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How CFOs and Finance Functions Bring Value in the COVID-19 Crisis

April 27, 2020
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How CFOs and Finance Functions Bring Value in the COVID-19 Crisis

By Nazatul Izma and MIA Professional Practices & Technical Team

Across the board, businesses in Malaysia are reeling as the economy falters. Bank Negara Malaysia has projected that Malaysia’s GDP could shrink to between 0.5% and -2% in 2020 due to the impact of the COVID-19 pandemic and the government’s pandemic containment measures, specifically the extended Movement Control Order (MCO).

In times like these, resilience is paramount to ensure business continuity. Business targets and growth take a back seat to survival. As stewards in an organisation, CFOs and the finance function must step up to provide the necessary leadership and partnership to keep businesses afloat in turbulent waters.

On 9 April 2020, MIA held a virtual forum with leading PAIBs to find out how CFOs should be bringing value to their organisations in response to the COVID-19 pandemic, moderated by MIA Professional Practices & Technical (PPT) Executive Director, Simon Tay. MIA thanks the Chairman of the MIA Professional Accountants in Business (PAIB) Committee, Datuk Bazlan Osman and the PAIB Committee Members for sharing their insights.

Below are the key takeaways from the discussion:

Finance Should Take the Lead – There was consensus that the finance function needs to pivot from pure accounting and financial reporting to the big picture. CFOs and finance should lead the business in contingency planning and recalibrating business models for the COVID-19 economy.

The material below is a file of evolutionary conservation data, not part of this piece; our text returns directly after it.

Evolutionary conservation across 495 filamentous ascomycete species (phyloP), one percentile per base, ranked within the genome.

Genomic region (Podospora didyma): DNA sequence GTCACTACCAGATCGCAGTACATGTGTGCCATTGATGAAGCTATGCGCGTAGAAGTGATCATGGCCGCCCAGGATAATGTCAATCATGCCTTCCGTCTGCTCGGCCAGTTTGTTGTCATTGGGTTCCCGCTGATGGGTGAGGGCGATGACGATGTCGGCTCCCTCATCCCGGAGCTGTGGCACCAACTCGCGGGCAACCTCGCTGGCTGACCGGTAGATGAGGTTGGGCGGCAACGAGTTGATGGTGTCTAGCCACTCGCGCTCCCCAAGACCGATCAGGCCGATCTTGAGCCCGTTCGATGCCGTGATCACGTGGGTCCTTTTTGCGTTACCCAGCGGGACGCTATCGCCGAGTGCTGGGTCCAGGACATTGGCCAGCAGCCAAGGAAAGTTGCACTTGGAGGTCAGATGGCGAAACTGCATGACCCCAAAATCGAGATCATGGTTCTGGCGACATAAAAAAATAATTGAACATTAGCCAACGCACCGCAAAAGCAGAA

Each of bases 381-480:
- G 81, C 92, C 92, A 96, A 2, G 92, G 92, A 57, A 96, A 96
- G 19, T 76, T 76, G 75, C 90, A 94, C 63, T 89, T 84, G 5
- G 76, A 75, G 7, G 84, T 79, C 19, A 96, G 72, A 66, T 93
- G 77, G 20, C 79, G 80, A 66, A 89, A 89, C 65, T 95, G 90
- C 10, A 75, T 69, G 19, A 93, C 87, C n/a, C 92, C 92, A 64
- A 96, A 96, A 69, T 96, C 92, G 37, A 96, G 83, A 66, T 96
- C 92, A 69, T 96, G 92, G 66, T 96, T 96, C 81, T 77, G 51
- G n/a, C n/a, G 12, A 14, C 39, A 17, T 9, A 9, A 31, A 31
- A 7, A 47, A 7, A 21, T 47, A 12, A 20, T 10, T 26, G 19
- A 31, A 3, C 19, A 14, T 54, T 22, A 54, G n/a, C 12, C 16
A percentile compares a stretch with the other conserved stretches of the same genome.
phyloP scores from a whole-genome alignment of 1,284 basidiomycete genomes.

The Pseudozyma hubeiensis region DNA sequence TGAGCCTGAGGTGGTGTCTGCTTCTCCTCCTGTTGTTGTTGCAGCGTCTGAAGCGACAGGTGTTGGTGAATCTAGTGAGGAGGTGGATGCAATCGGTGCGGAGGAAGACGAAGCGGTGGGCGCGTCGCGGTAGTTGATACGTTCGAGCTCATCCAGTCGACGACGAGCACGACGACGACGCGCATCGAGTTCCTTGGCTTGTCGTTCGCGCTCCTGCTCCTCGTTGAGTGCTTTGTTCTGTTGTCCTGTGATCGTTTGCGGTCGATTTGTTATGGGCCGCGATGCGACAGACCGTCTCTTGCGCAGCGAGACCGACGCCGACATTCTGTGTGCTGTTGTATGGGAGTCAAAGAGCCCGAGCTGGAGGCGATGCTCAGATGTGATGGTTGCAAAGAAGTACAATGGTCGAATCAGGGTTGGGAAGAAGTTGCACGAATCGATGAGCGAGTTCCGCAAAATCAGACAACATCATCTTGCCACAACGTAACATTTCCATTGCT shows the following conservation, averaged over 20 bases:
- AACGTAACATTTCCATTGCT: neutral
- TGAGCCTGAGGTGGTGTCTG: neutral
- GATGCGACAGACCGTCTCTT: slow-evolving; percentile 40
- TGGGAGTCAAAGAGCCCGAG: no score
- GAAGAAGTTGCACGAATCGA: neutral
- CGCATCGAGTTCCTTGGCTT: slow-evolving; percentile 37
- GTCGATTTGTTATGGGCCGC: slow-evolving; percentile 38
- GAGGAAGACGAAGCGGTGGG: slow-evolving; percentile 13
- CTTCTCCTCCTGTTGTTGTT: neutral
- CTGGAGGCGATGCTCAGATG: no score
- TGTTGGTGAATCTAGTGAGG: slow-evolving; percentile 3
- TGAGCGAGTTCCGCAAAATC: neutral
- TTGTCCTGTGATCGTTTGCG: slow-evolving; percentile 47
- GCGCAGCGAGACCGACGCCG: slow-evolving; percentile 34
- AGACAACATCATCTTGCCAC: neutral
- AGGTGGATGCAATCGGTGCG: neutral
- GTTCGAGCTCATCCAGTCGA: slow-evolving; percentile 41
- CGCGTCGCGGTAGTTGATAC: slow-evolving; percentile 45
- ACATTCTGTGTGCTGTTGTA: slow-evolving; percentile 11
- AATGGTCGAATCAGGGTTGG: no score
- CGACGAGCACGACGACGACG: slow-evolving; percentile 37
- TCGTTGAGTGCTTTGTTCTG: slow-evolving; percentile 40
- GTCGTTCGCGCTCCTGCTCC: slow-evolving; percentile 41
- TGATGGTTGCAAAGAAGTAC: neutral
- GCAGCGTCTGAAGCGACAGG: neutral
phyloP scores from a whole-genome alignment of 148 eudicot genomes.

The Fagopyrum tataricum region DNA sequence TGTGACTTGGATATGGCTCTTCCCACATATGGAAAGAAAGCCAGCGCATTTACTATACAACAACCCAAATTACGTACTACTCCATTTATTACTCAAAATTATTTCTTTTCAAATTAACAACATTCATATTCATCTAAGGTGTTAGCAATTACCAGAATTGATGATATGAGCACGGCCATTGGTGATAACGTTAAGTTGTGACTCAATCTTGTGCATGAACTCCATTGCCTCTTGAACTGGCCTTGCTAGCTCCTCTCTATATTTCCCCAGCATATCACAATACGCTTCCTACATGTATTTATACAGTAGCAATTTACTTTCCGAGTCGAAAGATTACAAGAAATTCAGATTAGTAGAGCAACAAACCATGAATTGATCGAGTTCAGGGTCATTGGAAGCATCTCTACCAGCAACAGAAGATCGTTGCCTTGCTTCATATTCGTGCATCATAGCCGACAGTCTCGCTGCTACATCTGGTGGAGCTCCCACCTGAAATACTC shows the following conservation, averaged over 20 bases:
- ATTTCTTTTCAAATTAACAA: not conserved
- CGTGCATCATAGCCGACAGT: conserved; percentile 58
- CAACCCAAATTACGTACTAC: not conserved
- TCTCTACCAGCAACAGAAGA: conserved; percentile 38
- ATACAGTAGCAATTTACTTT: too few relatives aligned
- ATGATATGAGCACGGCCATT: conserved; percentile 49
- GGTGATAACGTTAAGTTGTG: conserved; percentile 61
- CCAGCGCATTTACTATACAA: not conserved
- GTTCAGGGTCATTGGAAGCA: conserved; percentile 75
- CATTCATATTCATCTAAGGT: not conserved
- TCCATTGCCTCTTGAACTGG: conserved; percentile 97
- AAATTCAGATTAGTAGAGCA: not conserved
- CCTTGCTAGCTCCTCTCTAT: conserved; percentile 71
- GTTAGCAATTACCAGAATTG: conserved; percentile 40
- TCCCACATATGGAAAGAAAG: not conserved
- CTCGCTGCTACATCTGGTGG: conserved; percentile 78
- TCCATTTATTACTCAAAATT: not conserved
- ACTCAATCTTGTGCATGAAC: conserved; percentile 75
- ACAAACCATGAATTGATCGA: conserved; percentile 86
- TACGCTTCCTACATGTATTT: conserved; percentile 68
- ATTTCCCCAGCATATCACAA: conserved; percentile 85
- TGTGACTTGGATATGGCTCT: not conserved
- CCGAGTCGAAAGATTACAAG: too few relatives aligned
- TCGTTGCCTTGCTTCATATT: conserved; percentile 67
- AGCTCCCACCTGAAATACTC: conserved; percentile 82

Dr.Ng Boon Beng said: “This is the time for the finance function to step up and look beyond finance and corporate reporting to assess the business from end-to-end, to rethink their  business strategies  in the face of temporary and potentially permanent changes in some markets or business models.”

Concurring, Dato’ Merina Abu Tahir said, “Finance must have a view of the bigger organisation and not a finance-centric view. The value that the finance function gives is the overall view and the platform for each respective business unit to manage the business.”

In times of crisis, finance should sound the alarm. “The finance function is the first function that starts thinking, ‘what if things get worse’? They look at what-if scenarios and check on subsidiaries and divisions and how they’re faring – like a temperature check at the start of the crisis,” she explained.

Among the immediate steps and measures that finance must take, said Dato’ Merina, is to review the business continuity plan, revise cash flows, and look at expenditure that enables the business to continue. “We need to find ways to cover the business for crisis and to cover the emergencies that are coming,” for example, emergency spending on digital tools to enable remote working and productivity, while cutting back on expenditure that can be reduced, deferred or cancelled.

Scenario Setting – Scenario and forecast setting, both in terms of cash flow and in terms of business, is the key to survival. “In times of crisis, it’s not a forecast for target setting. The objective now is to take stock of the state of the business and do scenario testing based on various thresholds and trigger points. Based on this forecast, if certain things happen, we know what actions to take,” elaborated Dato’ Merina. Scenario planning driven by finance also sends the message that all business units need to integrate and not operate in silos, she added.